Gene Therapy Incorporates Molecular Rheostat For Controlled, Long-Term Drug Delivery

Using a unique combination of innovative technologies, scientists have demonstrated the ability to introduce therapeutic genes into the body and then, further, to precisely control the activity of those genes with a drug that could be given as a simple pill.

The novel gene therapy system, developed by researchers at the University of Pennsylvania Medical Center and ARIAD Pharmaceuticals in Cambridge, MA, represents an entirely new form of drug delivery, one that opens the door to many therapies not previously possible. A report on the experimental study, performed in mice and monkeys, will appear in the January 1, 1999, issue of Science. (Copies of the final version of the paper are available to reporters through the journal's news office at 202-326-6421.)

"We're excited about these results, because they create many new opportunities for experimental and then clinical applications of gene therapy that we couldn't consider before," says James M. Wilson, MD, PhD, director of the Institute for Human Gene Therapy at Penn and senior author on the report. "This system will allow us to modulate the expression of a delivered gene in response to changes in a patient's disease."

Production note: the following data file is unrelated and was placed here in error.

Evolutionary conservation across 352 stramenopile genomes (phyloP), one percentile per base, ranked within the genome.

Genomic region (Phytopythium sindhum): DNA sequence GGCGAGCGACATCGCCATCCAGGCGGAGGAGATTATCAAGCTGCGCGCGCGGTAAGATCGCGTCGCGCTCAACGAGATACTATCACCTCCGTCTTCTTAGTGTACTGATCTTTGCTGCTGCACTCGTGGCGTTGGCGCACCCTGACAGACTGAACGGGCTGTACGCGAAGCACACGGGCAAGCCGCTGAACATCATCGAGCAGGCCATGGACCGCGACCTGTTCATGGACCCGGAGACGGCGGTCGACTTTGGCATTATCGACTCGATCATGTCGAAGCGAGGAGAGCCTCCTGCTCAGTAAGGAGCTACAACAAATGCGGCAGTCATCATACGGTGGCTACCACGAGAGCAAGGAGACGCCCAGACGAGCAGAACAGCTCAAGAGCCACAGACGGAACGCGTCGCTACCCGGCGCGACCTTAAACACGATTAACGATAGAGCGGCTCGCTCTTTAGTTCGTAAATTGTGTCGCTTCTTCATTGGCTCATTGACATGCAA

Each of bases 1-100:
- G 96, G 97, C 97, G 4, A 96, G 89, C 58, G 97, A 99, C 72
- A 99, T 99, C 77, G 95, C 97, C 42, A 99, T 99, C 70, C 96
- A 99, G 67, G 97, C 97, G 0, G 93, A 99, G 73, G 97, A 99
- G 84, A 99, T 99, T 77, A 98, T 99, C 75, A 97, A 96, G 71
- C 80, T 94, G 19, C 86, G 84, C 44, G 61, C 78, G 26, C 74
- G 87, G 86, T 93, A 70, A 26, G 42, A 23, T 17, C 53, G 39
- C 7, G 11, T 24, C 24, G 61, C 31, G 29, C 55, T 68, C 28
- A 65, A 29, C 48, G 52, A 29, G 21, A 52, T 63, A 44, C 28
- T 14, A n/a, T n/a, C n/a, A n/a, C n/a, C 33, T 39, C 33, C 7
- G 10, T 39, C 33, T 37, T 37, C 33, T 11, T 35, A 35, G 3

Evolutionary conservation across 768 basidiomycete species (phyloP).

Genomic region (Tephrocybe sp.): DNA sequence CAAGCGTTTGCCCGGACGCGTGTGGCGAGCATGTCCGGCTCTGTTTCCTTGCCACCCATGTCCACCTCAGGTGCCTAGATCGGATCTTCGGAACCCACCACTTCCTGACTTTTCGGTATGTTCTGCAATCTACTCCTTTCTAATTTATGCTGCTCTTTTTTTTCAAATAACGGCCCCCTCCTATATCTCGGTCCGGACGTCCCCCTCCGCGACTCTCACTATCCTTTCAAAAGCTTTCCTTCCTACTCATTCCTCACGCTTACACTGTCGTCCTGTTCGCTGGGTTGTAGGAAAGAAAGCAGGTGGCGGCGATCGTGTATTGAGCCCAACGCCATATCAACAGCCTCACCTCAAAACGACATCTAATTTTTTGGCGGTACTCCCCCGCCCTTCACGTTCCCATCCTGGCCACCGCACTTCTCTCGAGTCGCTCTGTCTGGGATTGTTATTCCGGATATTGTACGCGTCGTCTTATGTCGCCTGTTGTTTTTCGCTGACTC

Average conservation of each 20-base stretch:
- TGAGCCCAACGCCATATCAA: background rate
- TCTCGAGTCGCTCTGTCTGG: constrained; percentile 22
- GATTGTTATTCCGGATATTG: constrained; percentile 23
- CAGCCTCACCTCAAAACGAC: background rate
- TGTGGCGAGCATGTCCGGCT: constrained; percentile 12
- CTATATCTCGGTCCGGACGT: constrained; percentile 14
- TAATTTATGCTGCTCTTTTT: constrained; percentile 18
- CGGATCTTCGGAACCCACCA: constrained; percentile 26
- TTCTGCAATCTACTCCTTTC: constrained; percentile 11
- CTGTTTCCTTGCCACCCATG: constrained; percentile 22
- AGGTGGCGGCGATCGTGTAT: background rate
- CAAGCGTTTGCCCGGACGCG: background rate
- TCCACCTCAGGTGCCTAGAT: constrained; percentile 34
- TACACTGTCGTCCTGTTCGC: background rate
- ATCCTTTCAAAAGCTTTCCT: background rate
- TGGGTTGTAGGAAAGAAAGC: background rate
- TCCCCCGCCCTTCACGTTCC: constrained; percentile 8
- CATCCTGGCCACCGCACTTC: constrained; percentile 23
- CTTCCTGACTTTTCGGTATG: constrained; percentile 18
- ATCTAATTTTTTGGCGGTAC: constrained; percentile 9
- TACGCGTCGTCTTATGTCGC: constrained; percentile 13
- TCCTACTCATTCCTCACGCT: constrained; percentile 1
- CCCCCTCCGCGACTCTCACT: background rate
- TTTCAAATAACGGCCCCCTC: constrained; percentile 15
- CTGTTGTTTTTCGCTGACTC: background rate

The new system couples advances at Penn allowing the long-term introduction of genes into the body with a patented technology (ARGENT) to regulate gene activity from ARIAD.

As the culmination of several years of concerted effort, Penn researchers recently succeeded in optimizing a gene therapy viral vector to achieve long-term protein production without sparking an immune-system reaction. The vector is an engineered version of a virus known as adeno-associated virus, or AAV, which is a very small, innocuous virus.

For this project, the Penn and ARIAD scientists stripped two AAVs of their viral genes and reloaded them respectively with the gene for erythropoietin, or Epo, a recombinant protein that stimulates red blood cell product

Contact: Franklin Hoke
University of Pennsylvania School of Medicine

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